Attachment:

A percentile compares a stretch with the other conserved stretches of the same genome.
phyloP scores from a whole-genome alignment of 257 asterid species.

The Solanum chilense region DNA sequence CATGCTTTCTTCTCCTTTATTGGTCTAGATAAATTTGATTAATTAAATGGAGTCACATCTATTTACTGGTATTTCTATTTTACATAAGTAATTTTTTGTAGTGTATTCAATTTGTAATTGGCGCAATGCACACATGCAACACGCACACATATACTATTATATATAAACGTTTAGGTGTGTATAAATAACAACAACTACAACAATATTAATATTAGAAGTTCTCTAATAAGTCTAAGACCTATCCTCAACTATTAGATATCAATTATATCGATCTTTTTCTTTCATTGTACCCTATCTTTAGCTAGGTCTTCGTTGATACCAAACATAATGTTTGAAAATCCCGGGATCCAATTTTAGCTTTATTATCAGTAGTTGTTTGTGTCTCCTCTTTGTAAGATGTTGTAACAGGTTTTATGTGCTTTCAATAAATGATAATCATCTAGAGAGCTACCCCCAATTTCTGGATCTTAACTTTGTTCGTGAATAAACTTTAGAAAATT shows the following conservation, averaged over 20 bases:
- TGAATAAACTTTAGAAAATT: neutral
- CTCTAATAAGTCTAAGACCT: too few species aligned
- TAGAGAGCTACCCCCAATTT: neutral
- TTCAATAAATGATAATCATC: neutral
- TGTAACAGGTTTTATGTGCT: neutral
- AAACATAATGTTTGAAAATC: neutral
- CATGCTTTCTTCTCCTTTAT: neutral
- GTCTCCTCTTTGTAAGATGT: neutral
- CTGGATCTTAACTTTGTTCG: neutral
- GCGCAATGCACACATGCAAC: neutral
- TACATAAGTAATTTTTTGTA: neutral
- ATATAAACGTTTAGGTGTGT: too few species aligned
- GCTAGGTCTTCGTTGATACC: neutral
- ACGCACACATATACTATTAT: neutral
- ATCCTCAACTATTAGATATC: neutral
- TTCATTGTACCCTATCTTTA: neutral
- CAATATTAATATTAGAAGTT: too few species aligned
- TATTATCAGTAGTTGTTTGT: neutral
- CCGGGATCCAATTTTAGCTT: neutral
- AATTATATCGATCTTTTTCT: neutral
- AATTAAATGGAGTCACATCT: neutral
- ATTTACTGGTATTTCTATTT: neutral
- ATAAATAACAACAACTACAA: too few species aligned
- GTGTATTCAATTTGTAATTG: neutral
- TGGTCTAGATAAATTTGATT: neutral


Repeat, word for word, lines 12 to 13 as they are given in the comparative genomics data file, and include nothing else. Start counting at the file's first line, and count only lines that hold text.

- CTGGATCTTAACTTTGTTCG: neutral
- GCGCAATGCACACATGCAAC: neutral